Maybe Reading Rainbow's time was up anyway--I'm not sure how well today's kids were responding to Geordi La Forge telling them about books.  But the wholesale rejection of the concept that we should teach kids to love reading is disturbing and, in my view, entirely wrong-headed.  

But you don't have to take my word for it....

Digg It!DZone It!StumbleUponTechnoratiRedditDel.icio.usNewsVineFurlBlinkList

Currently rated 1.8 by 46 people

  • Currently 1.847826/5 Stars.
  • 1
  • 2
  • 3
  • 4
  • 5
Tags:   , , , , ,
Categories:   News
Actions:   E-mail | del.icio.us | Share on Facebook | Permalink | Comments (1) | Comment RSSRSS comment feed

Weekly News Roundup: August 21

Friday, 21 August 2009 22:03 by Brendan Campbell

Editor's Note: This is our weekly news roundup of education-related events nationwide and in our launch regions, compiled by one of our amazing interns. 

National:
+ Choosing a program to improve your future (New York Times)
+ Digital textbooks may lighten students' backpacks (NPR)
+ How to bear the tuition burden without a paycheck (New York Times)
+ Rules change where college students can live off campus (Washington Post)
+ Study finds that online education beats the classroom (New York Times)
+ Dean encourages professors to teach tech-free (NPR)
+ Stars aligning on school lunches (New York Times)
+ Colleges warned about potential H1N1 outbreaks (Washington Post)
+ Remaking the campus tour (New York Times)
+ Job prospects for recent graduates (NPR)
+ Dangling money, Obama pushes education shift (New York Times)

Chicago:
+ Parents battle over the future of magnet school (Chicago Tribune)

D.C. Metro:
+ 3-strikes attendance policy ends (Washington Post)
+ Activists and families rally to restore 216 rescinded tuition vouchers (Washington Post)
+ Free vaccinations for students (Washington Post)
+ DC school database behind schedule (Washington Post)
+ DC schools shows fluctuations in test scores (Washington Post)  

New York:
+ Charter school construction grows (New York Times)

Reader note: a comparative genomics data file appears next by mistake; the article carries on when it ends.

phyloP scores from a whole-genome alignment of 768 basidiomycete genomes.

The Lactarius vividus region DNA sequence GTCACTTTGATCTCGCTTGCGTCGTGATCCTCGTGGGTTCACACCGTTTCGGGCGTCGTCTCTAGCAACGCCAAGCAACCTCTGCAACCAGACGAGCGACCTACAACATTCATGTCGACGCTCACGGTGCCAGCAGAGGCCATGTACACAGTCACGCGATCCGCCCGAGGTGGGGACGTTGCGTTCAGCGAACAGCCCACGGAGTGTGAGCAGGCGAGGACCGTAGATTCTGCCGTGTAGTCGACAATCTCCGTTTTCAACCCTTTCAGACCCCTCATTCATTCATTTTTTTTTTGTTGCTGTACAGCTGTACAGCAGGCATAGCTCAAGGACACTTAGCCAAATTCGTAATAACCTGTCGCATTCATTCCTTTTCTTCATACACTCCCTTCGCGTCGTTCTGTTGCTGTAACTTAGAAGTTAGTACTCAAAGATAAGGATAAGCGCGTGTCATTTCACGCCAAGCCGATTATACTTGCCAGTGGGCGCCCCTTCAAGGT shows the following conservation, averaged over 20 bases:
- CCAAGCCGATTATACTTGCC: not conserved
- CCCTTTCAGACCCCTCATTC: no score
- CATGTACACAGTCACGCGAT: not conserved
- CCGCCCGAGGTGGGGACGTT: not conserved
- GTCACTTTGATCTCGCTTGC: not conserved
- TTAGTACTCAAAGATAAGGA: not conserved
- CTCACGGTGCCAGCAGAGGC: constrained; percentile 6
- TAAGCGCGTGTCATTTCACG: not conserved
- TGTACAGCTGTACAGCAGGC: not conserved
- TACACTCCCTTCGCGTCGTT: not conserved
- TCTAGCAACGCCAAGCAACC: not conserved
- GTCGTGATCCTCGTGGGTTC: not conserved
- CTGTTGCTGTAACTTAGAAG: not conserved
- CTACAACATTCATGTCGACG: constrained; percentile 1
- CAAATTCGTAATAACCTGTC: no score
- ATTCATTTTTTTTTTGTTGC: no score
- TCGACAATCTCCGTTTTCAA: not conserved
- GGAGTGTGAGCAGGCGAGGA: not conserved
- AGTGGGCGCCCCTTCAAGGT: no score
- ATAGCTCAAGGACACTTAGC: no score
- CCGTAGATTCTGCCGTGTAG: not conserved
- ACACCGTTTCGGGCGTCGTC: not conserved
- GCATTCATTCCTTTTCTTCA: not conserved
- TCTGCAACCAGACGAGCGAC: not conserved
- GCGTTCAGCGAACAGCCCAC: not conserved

+ 2,000 Brooklyn kids getting new school supplies (Brooklyn Eagle)

Digg It!DZone It!StumbleUponTechnoratiRedditDel.icio.usNewsVineFurlBlinkList

Currently rated 1.7 by 44 people

  • Currently 1.727273/5 Stars.
  • 1
  • 2
  • 3
  • 4
  • 5
Tags:   , , ,
Categories:   Chicago | D.C. | New York | News | Weekly News Roundup
Actions:   E-mail | del.icio.us | Share on Facebook | Permalink | Comments (0) | Comment RSSRSS comment feed

Weekly News Roundup: August 14

Friday, 14 August 2009 21:57 by Brendan Campbell

Editor's Note: This is our weekly news roundup of education-related events nationwide and in our launch regions, compiled by one of our amazing interns. 

National:
+ Textbook publisher to rent to college students (New York Times
+ Study shows rise in student borrowing (New York Times)
+ Is college worth it for everyone? (Education Sector)
+ Tenn. schools agree to stop blocking LGBT websites (NPR)
+ New Swine Flu guidelines suggest schools stay open (Washington Post)
+ In the digital future, textbooks are history (New York Times), Barnes & Noble to sell more online textbooks (NPR)
+ Sharpton, Gingrich, Duncan announce education tour (US DOE)
+ Donations to public schools increase (Education Sector)
+ Students pay for unpaid internships (New York Times)
+ Billions of stimulus money goes unspent (NPR)
+ Gambling with college savings (Education Sector)
+ 20 states still allow school beatings (This Week in Education)
+ Colleges trying to firm up shaky freshman enrollment (Washington Post)

Chicago:
+ Chicago Public Schools still face deficits (Chicago Tribune)
+ School pay scales (
Chicago Tribune)
+ An argument for year round schooling (
Chicago Now)

Detroit:
+ DPS names new general superintendent (Detroit Free Press)
+ The fight to control Detroit Public Schools (Michigan Radio) 

New York:
+ Mayor Bloomberg plans millions more to community colleges (New York Times), says he'll pitch in himself (Gotham Schools)
+ Bloomberg to stop promoting low-performing fourth and sixth graders (
New York Times)
+ Busing halts because of recession (
New York Times)
+ Congress mulls renewal of Child Nutrition Act (
WNYC)
+ Standardized tests' standards lowered (
New York Daily News)

 

Digg It!DZone It!StumbleUponTechnoratiRedditDel.icio.usNewsVineFurlBlinkList

Currently rated 1.7 by 58 people

  • Currently 1.672415/5 Stars.
  • 1
  • 2
  • 3
  • 4
  • 5
Tags:   , , , ,
Categories:   Chicago | Detroit | New York | Weekly News Roundup
Actions:   E-mail | del.icio.us | Share on Facebook | Permalink | Comments (1) | Comment RSSRSS comment feed